I owe a few people an apology. Actually it’s probably quite a few people, so I’m just going to go with a blanket “I’m sorry” to anyone I’ve ever accused of over sharing and be done with it. Turns out whatever the reason was for me attacking your need to disseminate all aspects of your private life in public was nothing compared to my latest discovery on YouTube.
This morning as I was making my usual way through procrastination central, I stumbled across videos of women telling their partners they’re pregnant and…well…I’m kind of horrified. I’m not talking Maury Povich-style “you ARE the father” videos. I’m talking sweet, loving moments between couples who are ultimately pleased about becoming parents. Videos like this:
There are thousands of them, the majority of which have titles like Telling My Husband I’m Pregnant – *Emotional* or Jake Finds out He’s Going to Be a Daddy – Beautiful!!! I sat through a few, my heart unmoved by what I was watching, and all I could think was “what are you people doing?”
I’ve never been ‘with child’ so maybe I am totally romanticising the whole concept of pregnancy, but there’s something about this I just can’t handle. I understand being excited about being pregnant, and I understand wanting to share that joy. I even get filming the moment you tell the rest of the family you’re pregnant, because some of the grandparents’-to-be reactions are genuinely laugh out loud funny. But that very first time you share the news with your partner, before the pregnancy becomes something that belongs to everyone else, don’t you want five minutes together to say “this might be happening to us” that no one else gets to share? Isn’t that one of the few moments of pregnancy that belongs just to the two of you? If you’re going to let everyone in at that point, why not just invite them to the conception as well?
For those who want children, then this is arguably the moment between a couple; the point at which they realise they may well be bringing another human into the world. Discounting intervention from fertility specialists and pressure from the mother-in-law to give her grandchildren, no one else is actually involved. So why are they stopping to film it for the internet? Is it a competition between females to see whose bloke will prove himself the better man?
I know we live in a world where the line between private and public is fuzzy, enough has been written about how we overshare our lives. But this seems to be a very clear example of where we’ve got our priorities all arse about face, and I’m starting to feel a queasy sadness about what we’ve lost. Perhaps you could call it mourning sickness.
This is more than just sentimentally holding on to keepsakes that have special meaning. Mementos are different. My home is full of little knick knacks that hold value for no one other than me (although I’d probably draw the line at turning the urine covered pregnancy test into a framed wall décor like quite a lot of these women seem intent on doing). Aside from these videos being pretty boring viewing given they’re mostly of guys dumbfounded by both impending fatherhood and the fact that they’re looking into an iPhone rather than their partner’s face, the moment being recorded is actually being altered by the presence of the camera. If you’re busy concentrating on the Director’s Cut, making sure you’ve pressed record, worrying whether the sound is okay, that you’ve got your script ready and you’re both in frame, you’re not exactly giving the father your undivided attention. And he’s not giving the moment his undivided attention either based on how many videos include the line “are you filming this?” All you’ve ended up with is footage of two people dealing with life changing news, aware that their behaviour is being recorded for probable mass consumption. Way to ensure the reaction is anything but natural.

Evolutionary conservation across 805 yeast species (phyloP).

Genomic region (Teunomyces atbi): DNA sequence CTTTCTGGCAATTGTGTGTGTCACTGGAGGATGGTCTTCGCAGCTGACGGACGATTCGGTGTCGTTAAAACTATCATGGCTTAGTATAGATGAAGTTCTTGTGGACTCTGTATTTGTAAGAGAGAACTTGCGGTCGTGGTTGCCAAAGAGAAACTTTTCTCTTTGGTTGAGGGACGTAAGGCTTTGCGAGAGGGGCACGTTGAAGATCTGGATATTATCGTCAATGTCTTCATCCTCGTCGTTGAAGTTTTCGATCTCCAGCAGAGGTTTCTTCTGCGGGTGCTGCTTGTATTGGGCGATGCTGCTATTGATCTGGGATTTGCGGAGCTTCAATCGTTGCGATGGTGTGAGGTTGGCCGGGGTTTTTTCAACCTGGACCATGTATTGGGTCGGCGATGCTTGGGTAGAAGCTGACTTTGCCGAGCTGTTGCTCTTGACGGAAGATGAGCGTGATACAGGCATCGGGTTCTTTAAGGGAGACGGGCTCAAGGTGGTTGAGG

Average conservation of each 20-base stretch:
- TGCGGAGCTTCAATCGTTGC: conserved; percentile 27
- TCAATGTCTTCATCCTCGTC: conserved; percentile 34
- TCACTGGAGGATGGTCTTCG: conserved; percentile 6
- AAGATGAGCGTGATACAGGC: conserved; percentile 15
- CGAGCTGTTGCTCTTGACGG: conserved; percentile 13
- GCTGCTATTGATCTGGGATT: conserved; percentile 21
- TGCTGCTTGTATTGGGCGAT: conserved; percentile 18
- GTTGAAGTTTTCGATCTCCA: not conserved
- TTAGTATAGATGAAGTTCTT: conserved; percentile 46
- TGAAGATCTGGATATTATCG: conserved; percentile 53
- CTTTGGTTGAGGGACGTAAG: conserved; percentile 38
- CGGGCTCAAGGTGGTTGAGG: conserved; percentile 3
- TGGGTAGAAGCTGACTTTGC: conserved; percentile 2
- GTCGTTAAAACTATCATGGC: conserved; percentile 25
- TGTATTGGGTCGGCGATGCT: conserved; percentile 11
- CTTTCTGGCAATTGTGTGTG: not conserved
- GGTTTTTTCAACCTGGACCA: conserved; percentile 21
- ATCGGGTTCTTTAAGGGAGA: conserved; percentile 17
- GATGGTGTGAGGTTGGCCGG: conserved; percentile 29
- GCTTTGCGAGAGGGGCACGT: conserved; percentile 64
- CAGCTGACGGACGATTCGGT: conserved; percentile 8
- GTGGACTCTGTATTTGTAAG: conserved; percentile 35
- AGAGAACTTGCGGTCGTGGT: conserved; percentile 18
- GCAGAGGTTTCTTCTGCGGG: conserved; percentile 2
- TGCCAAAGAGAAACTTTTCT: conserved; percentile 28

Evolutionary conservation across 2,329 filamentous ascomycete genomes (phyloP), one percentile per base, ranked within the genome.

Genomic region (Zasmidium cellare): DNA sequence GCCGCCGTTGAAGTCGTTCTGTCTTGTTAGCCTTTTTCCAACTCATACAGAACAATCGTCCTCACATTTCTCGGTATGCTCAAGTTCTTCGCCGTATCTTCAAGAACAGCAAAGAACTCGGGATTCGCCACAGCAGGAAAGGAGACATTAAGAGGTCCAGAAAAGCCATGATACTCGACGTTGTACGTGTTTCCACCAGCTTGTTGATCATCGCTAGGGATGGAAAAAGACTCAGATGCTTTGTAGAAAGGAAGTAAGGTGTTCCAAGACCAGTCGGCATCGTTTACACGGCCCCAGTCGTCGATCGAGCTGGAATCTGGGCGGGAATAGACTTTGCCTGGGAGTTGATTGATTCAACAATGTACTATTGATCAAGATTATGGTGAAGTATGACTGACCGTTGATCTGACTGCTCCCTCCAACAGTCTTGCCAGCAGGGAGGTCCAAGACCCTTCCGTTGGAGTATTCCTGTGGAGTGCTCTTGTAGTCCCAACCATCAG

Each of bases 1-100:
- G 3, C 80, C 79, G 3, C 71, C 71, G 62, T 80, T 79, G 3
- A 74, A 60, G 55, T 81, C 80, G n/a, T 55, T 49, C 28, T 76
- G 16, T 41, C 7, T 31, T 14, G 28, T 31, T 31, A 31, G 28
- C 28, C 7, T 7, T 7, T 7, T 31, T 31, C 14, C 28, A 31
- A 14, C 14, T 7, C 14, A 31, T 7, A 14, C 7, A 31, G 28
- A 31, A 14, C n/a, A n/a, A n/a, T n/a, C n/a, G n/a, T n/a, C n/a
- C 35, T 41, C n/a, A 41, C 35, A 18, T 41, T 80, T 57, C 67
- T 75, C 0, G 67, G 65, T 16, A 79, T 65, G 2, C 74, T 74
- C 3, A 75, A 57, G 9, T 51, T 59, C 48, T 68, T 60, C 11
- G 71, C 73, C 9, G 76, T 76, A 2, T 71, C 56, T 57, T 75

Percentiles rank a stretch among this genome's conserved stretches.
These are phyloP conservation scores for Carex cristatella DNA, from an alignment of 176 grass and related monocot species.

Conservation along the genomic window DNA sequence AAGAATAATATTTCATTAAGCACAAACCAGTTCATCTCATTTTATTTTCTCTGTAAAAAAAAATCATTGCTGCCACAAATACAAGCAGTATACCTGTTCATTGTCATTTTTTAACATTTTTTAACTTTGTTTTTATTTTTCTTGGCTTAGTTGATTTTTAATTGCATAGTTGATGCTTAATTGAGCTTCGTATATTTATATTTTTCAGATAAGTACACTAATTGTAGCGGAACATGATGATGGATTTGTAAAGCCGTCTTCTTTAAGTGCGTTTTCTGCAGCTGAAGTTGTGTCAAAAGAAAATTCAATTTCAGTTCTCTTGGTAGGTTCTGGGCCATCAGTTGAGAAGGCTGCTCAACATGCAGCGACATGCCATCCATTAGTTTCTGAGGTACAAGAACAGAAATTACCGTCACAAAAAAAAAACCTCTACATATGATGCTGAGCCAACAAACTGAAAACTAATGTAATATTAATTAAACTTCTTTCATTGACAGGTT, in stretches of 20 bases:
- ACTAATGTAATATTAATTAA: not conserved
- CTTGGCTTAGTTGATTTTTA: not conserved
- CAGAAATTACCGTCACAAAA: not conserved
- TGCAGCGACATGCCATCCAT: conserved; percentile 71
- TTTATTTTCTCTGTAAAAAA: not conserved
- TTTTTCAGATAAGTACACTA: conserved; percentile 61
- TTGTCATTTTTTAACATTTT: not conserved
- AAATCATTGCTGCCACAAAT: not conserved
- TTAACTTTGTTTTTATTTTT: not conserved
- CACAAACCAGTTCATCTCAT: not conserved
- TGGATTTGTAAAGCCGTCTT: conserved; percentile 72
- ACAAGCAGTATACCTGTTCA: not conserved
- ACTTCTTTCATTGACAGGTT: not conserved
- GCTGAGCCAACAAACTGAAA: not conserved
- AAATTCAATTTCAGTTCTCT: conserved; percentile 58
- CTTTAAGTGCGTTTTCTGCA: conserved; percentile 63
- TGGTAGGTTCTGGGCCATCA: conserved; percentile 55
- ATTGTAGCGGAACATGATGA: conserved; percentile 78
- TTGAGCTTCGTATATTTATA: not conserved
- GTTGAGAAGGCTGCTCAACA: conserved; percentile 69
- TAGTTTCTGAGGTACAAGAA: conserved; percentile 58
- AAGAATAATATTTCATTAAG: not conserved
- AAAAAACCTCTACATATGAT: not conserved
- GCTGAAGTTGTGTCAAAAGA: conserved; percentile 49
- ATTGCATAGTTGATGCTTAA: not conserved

The thing is we don’t actually need permanent reminders of everything that happens to us. We have memories and the ability to tell stories – and a whole lot more can be evoked by a loving retelling than can ever be gleaned by sitting through a home movie. Consider it the real life version of ‘the book was better’. And okay one day you may forget that memory due to age or brain function, but at that point no YouTube video is really going to help you. If you are experiencing something that means so much to you that you want to remember every single second, then participate in it without the distraction of the viewfinder. Be present for the moment itself, not just the instant replay, because right now you’re somewhere between participant and audience and that kind of sucks.
Frankly I can’t help thinking we’d all be better off putting down our phones and just enjoying the experience of making memories we’d hate to forget, rather than footage of what might have been.